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Design of a noncovalently linked bifunctional enzyme for whole-cell biotransformation
- Chiang, Chung-Jen, Lin, Li-Jun, Wang, Zei Wen, Lee, Tzu-Tai, Chao, Yun-Peng
- Process Biochemistry 2014 v.49 pp. 1122-1128
- Escherichia coli, antibiotics, biotransformation, cellulosome, genes, proteins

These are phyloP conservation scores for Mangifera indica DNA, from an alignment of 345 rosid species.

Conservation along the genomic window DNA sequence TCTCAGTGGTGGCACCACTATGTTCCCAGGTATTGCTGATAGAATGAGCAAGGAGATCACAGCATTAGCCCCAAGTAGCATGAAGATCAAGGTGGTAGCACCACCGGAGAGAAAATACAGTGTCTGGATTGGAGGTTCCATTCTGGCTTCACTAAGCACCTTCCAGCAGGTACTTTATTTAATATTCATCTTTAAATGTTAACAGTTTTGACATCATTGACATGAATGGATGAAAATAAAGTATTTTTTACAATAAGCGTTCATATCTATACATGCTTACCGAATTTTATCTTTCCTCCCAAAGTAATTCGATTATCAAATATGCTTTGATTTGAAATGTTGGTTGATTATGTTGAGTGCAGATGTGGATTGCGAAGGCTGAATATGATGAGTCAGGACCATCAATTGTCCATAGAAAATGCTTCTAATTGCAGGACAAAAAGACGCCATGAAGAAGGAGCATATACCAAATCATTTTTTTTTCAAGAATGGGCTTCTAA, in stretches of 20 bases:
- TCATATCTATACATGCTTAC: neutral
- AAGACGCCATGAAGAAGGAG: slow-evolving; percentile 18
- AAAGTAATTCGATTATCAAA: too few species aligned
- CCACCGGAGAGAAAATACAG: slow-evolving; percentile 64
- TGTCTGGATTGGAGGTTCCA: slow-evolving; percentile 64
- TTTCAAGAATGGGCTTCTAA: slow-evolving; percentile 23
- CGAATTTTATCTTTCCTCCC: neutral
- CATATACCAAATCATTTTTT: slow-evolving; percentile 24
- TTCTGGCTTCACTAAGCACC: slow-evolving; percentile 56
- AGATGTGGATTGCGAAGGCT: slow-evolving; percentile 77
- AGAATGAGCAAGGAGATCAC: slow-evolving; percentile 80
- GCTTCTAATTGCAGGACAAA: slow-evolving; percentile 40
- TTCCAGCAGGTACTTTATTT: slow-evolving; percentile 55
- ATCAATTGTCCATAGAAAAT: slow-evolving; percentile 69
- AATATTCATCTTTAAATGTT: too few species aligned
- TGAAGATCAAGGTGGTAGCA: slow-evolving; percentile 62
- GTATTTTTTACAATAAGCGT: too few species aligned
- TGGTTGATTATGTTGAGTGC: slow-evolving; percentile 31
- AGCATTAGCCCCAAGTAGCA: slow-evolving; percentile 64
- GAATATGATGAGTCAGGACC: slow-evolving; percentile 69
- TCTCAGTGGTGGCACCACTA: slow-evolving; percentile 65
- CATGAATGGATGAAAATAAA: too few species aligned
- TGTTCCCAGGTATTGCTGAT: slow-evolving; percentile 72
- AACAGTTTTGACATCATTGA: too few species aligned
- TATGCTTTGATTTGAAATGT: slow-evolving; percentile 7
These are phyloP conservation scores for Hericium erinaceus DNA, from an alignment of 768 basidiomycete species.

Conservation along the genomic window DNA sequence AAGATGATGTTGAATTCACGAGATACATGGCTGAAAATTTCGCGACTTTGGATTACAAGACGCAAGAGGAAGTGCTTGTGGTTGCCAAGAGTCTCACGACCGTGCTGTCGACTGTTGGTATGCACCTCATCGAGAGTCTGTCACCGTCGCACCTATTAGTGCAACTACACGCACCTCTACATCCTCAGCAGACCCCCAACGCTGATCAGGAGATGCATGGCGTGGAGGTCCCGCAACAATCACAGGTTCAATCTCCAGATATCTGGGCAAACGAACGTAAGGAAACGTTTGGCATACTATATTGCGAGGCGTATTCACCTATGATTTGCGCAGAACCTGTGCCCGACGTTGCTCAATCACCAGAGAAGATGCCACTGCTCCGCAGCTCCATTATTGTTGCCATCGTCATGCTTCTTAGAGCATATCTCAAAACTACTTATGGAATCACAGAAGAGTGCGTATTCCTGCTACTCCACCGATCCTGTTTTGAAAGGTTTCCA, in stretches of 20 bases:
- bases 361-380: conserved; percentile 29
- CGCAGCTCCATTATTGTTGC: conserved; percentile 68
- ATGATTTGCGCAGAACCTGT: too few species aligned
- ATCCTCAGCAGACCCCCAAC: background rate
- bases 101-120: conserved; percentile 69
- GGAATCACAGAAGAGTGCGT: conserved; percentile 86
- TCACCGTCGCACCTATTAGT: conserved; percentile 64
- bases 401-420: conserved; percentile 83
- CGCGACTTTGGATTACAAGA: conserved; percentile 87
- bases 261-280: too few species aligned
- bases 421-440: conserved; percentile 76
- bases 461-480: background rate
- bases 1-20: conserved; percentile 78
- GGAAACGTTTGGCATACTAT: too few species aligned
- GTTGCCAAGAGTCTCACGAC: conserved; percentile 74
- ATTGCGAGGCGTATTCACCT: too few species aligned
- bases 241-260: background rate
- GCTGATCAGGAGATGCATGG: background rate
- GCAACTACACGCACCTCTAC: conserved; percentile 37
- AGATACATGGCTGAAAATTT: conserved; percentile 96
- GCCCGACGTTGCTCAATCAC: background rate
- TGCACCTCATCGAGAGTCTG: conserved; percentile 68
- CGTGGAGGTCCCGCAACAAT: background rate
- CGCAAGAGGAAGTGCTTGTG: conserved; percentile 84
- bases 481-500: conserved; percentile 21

- Optical pure d-p-hydroxyphenylglycine (d-HPG) is a precursor for semi-synthetic antibiotics. It can be synthesized from d,l-hydroxyphenyl hydantoin (HPH) by a two-step reaction mediated by d-hydantoinase (HDT) and amidohydrolase (AHL). In this study, a bifunctional enzyme was originally created by in-frame fusion of AHL with HDT genes (AHL-HDT). However, the AHL-HDT fusion protein expressed in Escherichia coli was prone to aggregates, recognized as a frequently encountered problem for this conventional method. To address this issue, small interacting motifs, cohesin (Coh) and dockerin (Doc) domains of cellulosomes, were explored and illustrated to interact in vivo. Accordingly, Coh and Doc were fused with AHL and HDT, respectively. After co-expression in E. coli, Coh-tagged AHL and Doc-tagged HDT assembled into a soluble protein complex via the high-affinity interaction of Coh and Doc. Consequently, the protein assembly exhibited both AHL and HDT activities and a higher reaction rate than free counterparts. Whole cells expressing the protein assembly were more stable than ones with free proteins for d-HPG production, and they could be recycled six times with a conversion yield of d-HPG exceeding 90%.